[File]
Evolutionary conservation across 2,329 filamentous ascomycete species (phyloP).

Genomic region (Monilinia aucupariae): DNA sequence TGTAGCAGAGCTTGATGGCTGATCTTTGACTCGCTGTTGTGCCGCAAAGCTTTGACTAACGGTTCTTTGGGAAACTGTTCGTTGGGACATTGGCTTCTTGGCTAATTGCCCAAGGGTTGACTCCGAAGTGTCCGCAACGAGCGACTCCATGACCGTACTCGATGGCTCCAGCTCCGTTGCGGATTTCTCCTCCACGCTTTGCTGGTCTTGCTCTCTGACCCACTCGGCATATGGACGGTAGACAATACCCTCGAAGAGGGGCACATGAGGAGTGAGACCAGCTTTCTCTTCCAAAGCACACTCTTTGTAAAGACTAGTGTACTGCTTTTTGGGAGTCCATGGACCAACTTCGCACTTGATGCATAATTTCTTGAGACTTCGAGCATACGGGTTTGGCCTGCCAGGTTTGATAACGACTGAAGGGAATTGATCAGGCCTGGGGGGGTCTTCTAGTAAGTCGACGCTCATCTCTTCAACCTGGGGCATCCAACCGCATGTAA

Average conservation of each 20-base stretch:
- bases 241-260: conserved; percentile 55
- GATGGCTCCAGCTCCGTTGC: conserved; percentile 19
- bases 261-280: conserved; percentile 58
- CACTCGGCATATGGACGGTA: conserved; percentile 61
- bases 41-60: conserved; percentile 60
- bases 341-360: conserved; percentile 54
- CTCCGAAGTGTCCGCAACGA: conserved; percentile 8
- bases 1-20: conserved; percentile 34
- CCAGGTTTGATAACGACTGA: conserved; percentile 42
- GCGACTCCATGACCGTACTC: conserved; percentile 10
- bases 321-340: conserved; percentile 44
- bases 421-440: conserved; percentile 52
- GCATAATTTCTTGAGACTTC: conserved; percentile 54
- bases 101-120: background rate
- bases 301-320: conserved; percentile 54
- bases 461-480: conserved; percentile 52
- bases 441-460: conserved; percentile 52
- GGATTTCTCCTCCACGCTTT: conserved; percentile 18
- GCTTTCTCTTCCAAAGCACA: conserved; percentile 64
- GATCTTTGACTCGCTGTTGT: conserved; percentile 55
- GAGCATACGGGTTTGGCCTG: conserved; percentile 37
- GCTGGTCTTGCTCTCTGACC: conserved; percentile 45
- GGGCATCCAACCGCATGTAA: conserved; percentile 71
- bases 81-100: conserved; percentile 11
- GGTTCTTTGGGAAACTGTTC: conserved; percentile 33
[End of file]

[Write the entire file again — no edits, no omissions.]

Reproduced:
Evolutionary conservation across 2,329 filamentous ascomycete species (phyloP).

Genomic region (Monilinia aucupariae): DNA sequence TGTAGCAGAGCTTGATGGCTGATCTTTGACTCGCTGTTGTGCCGCAAAGCTTTGACTAACGGTTCTTTGGGAAACTGTTCGTTGGGACATTGGCTTCTTGGCTAATTGCCCAAGGGTTGACTCCGAAGTGTCCGCAACGAGCGACTCCATGACCGTACTCGATGGCTCCAGCTCCGTTGCGGATTTCTCCTCCACGCTTTGCTGGTCTTGCTCTCTGACCCACTCGGCATATGGACGGTAGACAATACCCTCGAAGAGGGGCACATGAGGAGTGAGACCAGCTTTCTCTTCCAAAGCACACTCTTTGTAAAGACTAGTGTACTGCTTTTTGGGAGTCCATGGACCAACTTCGCACTTGATGCATAATTTCTTGAGACTTCGAGCATACGGGTTTGGCCTGCCAGGTTTGATAACGACTGAAGGGAATTGATCAGGCCTGGGGGGGTCTTCTAGTAAGTCGACGCTCATCTCTTCAACCTGGGGCATCCAACCGCATGTAA

Average conservation of each 20-base stretch:
- bases 241-260: conserved; percentile 55
- GATGGCTCCAGCTCCGTTGC: conserved; percentile 19
- bases 261-280: conserved; percentile 58
- CACTCGGCATATGGACGGTA: conserved; percentile 61
- bases 41-60: conserved; percentile 60
- bases 341-360: conserved; percentile 54
- CTCCGAAGTGTCCGCAACGA: conserved; percentile 8
- bases 1-20: conserved; percentile 34
- CCAGGTTTGATAACGACTGA: conserved; percentile 42
- GCGACTCCATGACCGTACTC: conserved; percentile 10
- bases 321-340: conserved; percentile 44
- bases 421-440: conserved; percentile 52
- GCATAATTTCTTGAGACTTC: conserved; percentile 54
- bases 101-120: background rate
- bases 301-320: conserved; percentile 54
- bases 461-480: conserved; percentile 52
- bases 441-460: conserved; percentile 52
- GGATTTCTCCTCCACGCTTT: conserved; percentile 18
- GCTTTCTCTTCCAAAGCACA: conserved; percentile 64
- GATCTTTGACTCGCTGTTGT: conserved; percentile 55
- GAGCATACGGGTTTGGCCTG: conserved; percentile 37
- GCTGGTCTTGCTCTCTGACC: conserved; percentile 45
- GGGCATCCAACCGCATGTAA: conserved; percentile 71
- bases 81-100: conserved; percentile 11
- GGTTCTTTGGGAAACTGTTC: conserved; percentile 33